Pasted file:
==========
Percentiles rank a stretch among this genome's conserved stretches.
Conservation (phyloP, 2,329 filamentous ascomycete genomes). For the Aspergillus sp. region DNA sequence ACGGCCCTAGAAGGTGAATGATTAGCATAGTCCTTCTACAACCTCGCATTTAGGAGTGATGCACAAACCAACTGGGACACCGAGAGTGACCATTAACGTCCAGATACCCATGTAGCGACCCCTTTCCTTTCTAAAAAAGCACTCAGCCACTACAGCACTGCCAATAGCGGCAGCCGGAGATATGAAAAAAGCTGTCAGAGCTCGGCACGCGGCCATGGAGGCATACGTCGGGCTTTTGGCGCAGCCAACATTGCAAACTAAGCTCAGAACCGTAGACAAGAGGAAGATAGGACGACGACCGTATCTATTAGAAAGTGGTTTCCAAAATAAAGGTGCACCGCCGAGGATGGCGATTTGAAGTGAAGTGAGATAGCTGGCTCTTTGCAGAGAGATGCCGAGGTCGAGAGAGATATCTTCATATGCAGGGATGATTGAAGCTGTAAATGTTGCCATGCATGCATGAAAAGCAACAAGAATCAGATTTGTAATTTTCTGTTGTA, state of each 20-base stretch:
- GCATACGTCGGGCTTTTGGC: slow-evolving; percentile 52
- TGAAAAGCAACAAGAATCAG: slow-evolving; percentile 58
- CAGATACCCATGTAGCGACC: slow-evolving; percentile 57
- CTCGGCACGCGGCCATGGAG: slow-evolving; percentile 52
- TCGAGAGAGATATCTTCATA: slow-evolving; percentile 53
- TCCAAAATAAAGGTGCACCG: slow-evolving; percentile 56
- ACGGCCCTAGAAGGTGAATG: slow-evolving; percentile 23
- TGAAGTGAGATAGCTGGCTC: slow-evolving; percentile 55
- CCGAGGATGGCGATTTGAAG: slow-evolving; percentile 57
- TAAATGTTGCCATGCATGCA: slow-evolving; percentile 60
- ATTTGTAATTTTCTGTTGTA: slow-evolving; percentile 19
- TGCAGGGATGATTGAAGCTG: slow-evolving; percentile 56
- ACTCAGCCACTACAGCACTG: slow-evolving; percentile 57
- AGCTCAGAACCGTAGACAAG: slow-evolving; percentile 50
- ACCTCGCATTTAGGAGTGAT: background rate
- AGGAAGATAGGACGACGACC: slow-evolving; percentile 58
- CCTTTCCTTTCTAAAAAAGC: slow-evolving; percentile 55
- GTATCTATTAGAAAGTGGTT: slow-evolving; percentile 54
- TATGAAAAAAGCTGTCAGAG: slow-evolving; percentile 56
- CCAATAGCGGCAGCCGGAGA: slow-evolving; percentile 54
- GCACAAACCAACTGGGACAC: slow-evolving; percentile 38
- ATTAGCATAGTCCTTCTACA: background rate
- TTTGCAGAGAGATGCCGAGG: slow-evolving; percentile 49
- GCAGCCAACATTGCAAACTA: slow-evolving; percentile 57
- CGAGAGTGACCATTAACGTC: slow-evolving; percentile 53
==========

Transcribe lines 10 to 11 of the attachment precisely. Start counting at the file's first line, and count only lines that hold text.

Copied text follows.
- TGAAGTGAGATAGCTGGCTC: slow-evolving; percentile 55
- CCGAGGATGGCGATTTGAAG: slow-evolving; percentile 57